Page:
Tech Briefs

Polymer-Reinforced, Non-Brittle, Lightweight Cryogenic Insulation

The primary application for cryogenic insulating foams will be fuel tank applications for fueling systems. It is crucial for this insulation to be incorporated into systems that survive vacuum and terrestrial environments. It is hypothesized that by forming an open-cell silica-reinforced polymer structure, the foam structures will exhibit the necessary strength to maintain shape. This will, in turn, maintain the insulating capabilities of the foam insulation. Besides mechanical stability in the form of crush resistance, it is important for these insulating materials to exhibit water penetration resistance. Hydrocarbon-terminated foam surfaces were implemented to impart hydrophobic functionality that apparently limits moisture penetration through the foam. During the freezing process, water accumulates on the surfaces of the foams. However, when hydrocarbon-terminated surfaces are present, water apparently beads and forms crystals, leading to less apparent accumulation.

The object of this work is to develop inexpensive structural cryogenic insulation foam that has increased impact resistance for launch and ground-based cryogenic systems. Two parallel approaches will be pursued: a silica-polymer co-foaming technique and a post foam coating technique.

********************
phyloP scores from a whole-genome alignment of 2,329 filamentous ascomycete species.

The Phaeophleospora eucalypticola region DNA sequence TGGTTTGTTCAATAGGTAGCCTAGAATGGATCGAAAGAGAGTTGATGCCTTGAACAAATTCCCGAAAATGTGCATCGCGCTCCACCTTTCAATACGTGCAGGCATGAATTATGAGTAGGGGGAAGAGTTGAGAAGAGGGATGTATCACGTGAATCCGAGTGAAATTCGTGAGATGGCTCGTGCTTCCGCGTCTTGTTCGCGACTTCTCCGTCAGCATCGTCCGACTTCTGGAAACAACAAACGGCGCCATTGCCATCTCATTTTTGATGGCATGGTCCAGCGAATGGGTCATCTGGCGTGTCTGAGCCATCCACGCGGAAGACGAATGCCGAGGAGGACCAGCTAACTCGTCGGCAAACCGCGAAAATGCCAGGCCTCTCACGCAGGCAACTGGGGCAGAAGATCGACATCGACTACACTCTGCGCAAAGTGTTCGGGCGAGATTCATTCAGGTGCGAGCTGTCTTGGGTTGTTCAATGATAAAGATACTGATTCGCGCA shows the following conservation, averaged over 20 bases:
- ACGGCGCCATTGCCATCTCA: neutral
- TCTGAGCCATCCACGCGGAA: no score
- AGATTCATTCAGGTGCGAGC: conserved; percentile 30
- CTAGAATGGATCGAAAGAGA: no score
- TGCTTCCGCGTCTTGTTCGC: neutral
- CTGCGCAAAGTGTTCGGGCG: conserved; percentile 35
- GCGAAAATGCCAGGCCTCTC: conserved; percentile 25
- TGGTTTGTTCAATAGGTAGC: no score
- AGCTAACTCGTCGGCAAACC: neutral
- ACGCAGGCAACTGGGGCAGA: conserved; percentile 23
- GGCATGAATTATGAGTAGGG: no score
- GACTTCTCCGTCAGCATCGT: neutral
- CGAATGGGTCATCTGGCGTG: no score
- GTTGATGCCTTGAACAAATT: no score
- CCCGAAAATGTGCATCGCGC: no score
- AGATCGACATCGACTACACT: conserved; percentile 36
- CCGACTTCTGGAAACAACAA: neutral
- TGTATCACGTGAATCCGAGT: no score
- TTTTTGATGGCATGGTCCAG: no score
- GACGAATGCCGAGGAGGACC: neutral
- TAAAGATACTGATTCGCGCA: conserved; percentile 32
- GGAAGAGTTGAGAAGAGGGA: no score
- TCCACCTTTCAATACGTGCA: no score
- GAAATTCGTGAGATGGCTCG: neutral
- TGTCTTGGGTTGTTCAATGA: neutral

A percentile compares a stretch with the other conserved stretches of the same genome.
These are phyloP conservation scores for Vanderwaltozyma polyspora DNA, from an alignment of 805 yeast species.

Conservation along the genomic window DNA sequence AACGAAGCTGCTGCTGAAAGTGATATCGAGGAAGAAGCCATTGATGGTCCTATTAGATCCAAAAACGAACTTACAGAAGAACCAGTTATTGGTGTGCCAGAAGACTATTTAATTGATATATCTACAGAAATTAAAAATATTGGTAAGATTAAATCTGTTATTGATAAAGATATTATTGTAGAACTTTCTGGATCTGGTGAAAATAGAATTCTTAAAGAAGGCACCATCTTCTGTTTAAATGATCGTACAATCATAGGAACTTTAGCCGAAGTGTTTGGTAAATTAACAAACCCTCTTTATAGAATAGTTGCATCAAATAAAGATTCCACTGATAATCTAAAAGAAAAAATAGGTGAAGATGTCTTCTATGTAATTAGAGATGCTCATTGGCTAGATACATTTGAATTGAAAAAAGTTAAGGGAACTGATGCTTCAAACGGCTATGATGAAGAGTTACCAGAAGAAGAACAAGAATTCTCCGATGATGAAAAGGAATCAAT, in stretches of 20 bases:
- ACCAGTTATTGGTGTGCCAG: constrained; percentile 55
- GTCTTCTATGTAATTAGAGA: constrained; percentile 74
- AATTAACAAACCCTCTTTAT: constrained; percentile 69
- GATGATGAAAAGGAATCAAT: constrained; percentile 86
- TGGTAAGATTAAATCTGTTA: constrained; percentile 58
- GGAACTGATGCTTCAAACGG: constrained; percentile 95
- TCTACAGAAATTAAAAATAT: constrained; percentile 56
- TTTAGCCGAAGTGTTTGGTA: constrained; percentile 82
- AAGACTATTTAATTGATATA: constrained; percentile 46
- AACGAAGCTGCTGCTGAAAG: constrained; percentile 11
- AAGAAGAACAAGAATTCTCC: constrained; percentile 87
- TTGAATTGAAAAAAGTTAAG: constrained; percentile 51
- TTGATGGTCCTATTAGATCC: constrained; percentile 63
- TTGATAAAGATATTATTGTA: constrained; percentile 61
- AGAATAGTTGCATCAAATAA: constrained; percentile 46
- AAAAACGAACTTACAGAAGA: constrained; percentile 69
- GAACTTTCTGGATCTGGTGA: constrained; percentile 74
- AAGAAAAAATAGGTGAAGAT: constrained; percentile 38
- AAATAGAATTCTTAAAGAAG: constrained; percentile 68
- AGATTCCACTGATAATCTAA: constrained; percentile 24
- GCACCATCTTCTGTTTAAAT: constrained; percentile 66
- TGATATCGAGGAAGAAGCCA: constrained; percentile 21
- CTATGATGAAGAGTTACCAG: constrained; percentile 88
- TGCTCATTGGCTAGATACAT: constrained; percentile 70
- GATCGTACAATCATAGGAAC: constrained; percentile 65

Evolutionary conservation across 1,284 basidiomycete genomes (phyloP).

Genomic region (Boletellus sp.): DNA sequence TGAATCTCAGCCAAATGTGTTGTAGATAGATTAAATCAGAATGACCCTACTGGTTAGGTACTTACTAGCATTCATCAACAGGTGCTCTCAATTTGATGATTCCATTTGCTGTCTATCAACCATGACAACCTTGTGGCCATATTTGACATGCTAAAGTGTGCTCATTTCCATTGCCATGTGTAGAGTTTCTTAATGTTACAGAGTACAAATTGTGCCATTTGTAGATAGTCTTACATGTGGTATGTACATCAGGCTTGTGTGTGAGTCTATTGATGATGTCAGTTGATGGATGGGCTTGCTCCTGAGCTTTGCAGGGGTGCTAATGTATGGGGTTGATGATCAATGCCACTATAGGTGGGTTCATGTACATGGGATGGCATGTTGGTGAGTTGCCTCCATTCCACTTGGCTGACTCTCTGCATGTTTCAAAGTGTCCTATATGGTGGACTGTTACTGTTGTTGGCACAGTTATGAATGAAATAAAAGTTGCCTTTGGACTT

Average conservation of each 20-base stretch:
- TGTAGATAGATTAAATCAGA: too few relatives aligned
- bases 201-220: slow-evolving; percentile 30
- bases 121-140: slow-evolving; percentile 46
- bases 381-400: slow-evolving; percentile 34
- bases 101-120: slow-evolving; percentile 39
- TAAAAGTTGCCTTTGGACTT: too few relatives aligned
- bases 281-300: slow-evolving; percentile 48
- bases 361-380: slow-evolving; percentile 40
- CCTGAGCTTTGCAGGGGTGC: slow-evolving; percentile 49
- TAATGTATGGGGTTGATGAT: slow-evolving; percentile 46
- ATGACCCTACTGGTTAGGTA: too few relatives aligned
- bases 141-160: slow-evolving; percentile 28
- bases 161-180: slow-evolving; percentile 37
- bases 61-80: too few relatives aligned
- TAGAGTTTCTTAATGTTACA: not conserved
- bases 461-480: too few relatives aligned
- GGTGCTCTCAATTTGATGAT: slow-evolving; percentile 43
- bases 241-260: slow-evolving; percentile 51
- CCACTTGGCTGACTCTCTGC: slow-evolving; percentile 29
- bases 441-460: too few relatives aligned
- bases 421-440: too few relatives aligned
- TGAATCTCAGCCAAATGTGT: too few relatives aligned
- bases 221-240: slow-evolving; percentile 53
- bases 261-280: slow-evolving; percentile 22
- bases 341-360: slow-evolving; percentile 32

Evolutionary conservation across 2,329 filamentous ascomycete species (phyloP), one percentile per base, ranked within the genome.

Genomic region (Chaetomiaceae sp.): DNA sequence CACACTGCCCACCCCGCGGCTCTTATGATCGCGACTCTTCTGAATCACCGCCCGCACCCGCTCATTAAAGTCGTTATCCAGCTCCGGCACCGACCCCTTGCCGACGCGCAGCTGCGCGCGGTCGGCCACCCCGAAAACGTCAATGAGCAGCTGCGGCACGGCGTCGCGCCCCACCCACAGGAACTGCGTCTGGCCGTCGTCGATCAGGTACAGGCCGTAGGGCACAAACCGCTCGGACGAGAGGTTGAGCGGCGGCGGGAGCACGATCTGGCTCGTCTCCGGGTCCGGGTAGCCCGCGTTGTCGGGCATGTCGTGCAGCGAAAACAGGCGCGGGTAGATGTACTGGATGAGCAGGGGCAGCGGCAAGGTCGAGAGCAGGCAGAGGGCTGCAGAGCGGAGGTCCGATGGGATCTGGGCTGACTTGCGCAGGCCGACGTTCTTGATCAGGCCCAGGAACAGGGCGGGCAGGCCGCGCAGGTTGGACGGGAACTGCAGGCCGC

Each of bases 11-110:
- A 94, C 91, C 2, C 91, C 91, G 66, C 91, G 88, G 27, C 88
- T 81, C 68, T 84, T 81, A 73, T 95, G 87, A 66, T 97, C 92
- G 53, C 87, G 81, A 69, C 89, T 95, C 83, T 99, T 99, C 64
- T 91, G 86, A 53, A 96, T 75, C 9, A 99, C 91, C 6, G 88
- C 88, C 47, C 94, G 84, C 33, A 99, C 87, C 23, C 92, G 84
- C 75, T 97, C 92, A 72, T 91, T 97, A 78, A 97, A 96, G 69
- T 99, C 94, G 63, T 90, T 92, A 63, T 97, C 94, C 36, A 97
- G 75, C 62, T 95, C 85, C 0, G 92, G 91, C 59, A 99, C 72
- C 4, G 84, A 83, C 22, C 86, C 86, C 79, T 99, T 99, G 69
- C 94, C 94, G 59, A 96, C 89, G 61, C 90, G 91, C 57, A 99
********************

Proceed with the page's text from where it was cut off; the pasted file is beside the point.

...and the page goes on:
Insulation characteristics, flexibility, and water uptake can be fine-tuned through the manipulation of the polyurethane foam scaffold. Silicate coatings for polyurethane foams and aerogel-impregnated polyurethane foams have been developed and tested. A highly porous aerogel-like material may be fabricated using a co-foam and coated foam techniques, and can insulate at liquid temperatures using the composite foam.

NASA is currently involved with varying space and terrestrial projects that would greatly benefit from more efficient cryogenic insulation to reduce fuel boil-off. Hydrogen quality testing methods require terrestrial sampling lines that would benefit from this insulation by reducing line losses for more accurate representation of tank holdings. Moreover, rockets and orbital depot systems require insulation that will maintain liquid fuel during liftoff, and during the initiation of orbit.

This work was done by David M. Hess of InnoSense LLC for Kennedy Space Center. For more information, contact the Kennedy Space Center Innovative Partnerships Office at (321) 867-5033. KSC-13569